"Even if the government wanted to secure the border, there aren’t enough officers to police the hundreds arriving each day," Wong wrote. "So the Border Patrol has made deals with the devils. Mark Morgan, former commissioner of the US Custom and Border Protection agency, said US officers now coordinate with the cartels and coyotes on where and when drop-offs will happen. In the past, large groups of illegal immigrants would cross without notice, and it would take agents two days to process at the centers. Morgan told me they wanted to avoid scenes like the ones of children being dropped over walls in remote areas. It may be safer, but it also makes the cartel’s job easier, and more lucrative. The cartels have taken control of our border, and we’re negotiating with the hostage-takers."


What the left is saying.

  • The left says Biden's border policies are too much like Trump's, which is exactly the problem.
  • They are calling for more humane action and an overhaul.
  • Some say Biden needs an immigration reset and to start engaging Congress on reform.

Catherine Rampell criticized Biden for keeping some of Trump's worst policies in place.

"Republican politicians nationwide have already begun running against Biden’s alleged 'open borders' policies to bolster their campaigns and careers. It all raises a question: What, exactly, are these nativists unhappy with? In many respects, Biden is doing exactly what the Stephen Millers of the world want him to do — keeping Donald Trump’s worst border policies in place," she wrote. "One year into his presidency, Biden has made relatively little progress rebuilding the U.S. immigration system, particularly when one considers his soaring pro-immigrant campaign rhetoric. In fairness, Biden had his work cut out for him: Miller and other Trump officials effectively sabotaged the immigration system on their way out the door. They erected arbitrary new hurdles for immigrants, drove out qualified public servants and generally mismanaged government resources.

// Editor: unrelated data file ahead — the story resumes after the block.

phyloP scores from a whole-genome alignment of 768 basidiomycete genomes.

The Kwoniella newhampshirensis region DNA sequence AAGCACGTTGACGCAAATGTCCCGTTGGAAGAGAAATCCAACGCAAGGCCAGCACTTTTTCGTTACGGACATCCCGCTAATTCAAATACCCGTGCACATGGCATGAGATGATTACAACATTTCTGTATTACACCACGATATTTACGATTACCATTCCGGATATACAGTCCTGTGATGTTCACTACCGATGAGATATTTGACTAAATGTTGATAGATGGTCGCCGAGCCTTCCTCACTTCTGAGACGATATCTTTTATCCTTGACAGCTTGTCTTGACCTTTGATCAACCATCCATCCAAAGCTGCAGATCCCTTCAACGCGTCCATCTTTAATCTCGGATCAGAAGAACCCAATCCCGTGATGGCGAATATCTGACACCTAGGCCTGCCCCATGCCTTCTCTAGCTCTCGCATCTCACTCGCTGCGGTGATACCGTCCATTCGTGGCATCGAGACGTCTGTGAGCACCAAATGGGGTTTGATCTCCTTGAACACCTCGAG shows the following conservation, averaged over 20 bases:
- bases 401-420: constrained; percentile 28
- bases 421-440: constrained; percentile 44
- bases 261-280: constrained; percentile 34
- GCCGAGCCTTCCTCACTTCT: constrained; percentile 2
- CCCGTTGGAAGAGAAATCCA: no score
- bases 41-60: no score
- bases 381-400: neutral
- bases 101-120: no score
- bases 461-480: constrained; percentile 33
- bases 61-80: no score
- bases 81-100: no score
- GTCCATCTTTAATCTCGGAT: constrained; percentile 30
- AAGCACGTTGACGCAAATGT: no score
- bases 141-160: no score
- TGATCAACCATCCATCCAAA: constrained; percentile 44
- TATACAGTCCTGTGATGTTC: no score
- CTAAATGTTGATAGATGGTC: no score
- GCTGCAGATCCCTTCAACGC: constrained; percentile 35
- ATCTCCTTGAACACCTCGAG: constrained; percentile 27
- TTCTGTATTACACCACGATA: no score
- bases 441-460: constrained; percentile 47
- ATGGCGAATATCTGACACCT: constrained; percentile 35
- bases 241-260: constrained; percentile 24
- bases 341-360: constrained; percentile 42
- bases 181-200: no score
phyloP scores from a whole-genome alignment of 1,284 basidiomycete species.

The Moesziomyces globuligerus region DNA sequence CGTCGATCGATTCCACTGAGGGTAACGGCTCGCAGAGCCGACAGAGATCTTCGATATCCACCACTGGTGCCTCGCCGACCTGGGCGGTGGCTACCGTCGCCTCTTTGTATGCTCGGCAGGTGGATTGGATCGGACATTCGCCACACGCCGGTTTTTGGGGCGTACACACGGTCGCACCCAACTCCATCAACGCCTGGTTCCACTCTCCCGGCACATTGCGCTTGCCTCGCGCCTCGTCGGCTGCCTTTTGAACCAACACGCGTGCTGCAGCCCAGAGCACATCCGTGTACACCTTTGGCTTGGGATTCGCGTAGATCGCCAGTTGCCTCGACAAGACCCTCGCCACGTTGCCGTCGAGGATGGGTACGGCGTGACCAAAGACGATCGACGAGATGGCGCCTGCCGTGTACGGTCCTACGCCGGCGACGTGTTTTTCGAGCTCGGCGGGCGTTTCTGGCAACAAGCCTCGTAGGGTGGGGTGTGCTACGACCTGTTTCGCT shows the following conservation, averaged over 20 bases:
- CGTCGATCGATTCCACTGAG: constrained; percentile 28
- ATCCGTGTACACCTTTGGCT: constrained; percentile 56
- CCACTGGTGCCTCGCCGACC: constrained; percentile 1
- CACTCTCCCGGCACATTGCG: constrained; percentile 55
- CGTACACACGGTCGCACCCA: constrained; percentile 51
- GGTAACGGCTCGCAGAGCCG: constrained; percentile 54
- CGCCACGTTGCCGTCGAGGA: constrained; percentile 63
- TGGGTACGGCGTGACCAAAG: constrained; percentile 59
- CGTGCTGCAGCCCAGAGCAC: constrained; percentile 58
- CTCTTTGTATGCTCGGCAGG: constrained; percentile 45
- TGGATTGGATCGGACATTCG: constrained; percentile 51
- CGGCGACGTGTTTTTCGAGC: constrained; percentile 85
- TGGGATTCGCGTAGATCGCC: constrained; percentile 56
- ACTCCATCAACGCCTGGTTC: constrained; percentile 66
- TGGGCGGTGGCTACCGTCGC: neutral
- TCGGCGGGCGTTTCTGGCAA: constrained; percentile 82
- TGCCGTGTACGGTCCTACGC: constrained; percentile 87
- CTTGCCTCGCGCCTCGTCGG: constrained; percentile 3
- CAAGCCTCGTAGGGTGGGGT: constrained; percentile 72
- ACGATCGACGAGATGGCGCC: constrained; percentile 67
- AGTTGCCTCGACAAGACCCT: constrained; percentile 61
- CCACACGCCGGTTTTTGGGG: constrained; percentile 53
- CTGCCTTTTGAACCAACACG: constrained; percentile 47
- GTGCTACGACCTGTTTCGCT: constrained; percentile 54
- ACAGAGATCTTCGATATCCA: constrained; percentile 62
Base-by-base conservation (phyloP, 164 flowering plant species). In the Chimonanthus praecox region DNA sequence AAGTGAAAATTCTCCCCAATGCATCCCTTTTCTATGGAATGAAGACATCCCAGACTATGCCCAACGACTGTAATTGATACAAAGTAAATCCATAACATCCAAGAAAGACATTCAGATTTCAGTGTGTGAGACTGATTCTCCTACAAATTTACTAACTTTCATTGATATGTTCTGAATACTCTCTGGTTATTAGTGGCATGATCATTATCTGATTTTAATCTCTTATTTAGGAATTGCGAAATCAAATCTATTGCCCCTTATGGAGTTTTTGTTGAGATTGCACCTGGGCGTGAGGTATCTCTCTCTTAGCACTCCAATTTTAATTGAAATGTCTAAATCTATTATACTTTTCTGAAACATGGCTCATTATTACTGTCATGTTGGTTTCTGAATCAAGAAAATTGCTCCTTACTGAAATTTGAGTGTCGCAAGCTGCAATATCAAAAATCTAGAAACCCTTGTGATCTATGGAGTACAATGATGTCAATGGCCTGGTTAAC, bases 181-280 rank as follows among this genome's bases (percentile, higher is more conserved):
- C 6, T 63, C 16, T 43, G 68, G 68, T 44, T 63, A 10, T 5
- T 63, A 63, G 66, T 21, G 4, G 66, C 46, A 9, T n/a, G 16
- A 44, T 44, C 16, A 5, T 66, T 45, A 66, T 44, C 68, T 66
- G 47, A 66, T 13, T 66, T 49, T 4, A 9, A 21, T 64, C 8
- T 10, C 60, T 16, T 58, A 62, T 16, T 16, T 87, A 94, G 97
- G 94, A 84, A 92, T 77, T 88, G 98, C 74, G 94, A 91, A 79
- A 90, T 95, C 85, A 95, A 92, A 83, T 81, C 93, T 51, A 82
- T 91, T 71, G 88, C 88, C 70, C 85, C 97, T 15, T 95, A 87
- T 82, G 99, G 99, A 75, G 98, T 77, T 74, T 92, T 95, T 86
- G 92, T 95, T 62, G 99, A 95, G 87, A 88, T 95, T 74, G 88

"When Miller et al. condemn Biden’s 'immigration record,' they zero in on his decisions at the Southern border. Which is, frankly, odd," she wrote. "You’d never know it from the right-wing hysteria about Biden’s supposedly 'open borders,' or Biden’s own campaign promise to 'end Trump’s detrimental asylum policies.' But Biden has continued Trump’s most restrictionist, inhumane and possibly illegal border policies. In some cases Biden has even expanded them."

Raul Reyes says Biden needs an immigration reset.

"In a statement to CNN, a White House spokesperson noted that, 'The president has made clear that restoring order, fairness, and humanity to our immigration system are priorities for this administration.' Really? Then the administration should drop the use of Title 42 along the border," Reyes said. "This is a Trump policy that was put in place on public health grounds, ostensibly to protect the U.S. from the spread of COVID-19. It allows the U.S. to turn back migrants at the southern border, preventing them from applying for asylum. But many experts say it does not protect public health, while immigration advocates rightly point out that it amounts to a violation of migrants’ legal right to apply for asylum.

"Ironically, the continued use of Title 42 is a gift to the anti-immigration crowd," he added. "Because the provision turns back migrants swiftly, they are free to turn around and try to cross the border again. This drives up the overall number of apprehensions. The use of Title 42 makes the number of illegal border crossings appear higher than they really are, which provides the GOP with confirmation of its talking point that the border is out of control. Consider that in Fiscal Year 2021, 27 percent of people apprehended by Border Patrol were apprehended more than one time."

In The Arizona Republic, Elvia Díaz said "hardly anyone is splashing the second part of the numbers equation."

"The same CBP data show that most people – 1.2 million of the 1.7 million 'encountered' at the border during 2021 – were quickly expelled, mostly under the Title 42 health provision that former President Trump invoked to avoid the spread of the virus that causes COVID-19. That’s a terribly inconvenient truth that neither Republicans nor the Biden administration are publicizing. Republicans’ motives are easy to spot. They’re seizing on the “border invasion” to capitalize on voters’ anti-immigrant sentiment to win congressional and state seats during this year’s midterm elections.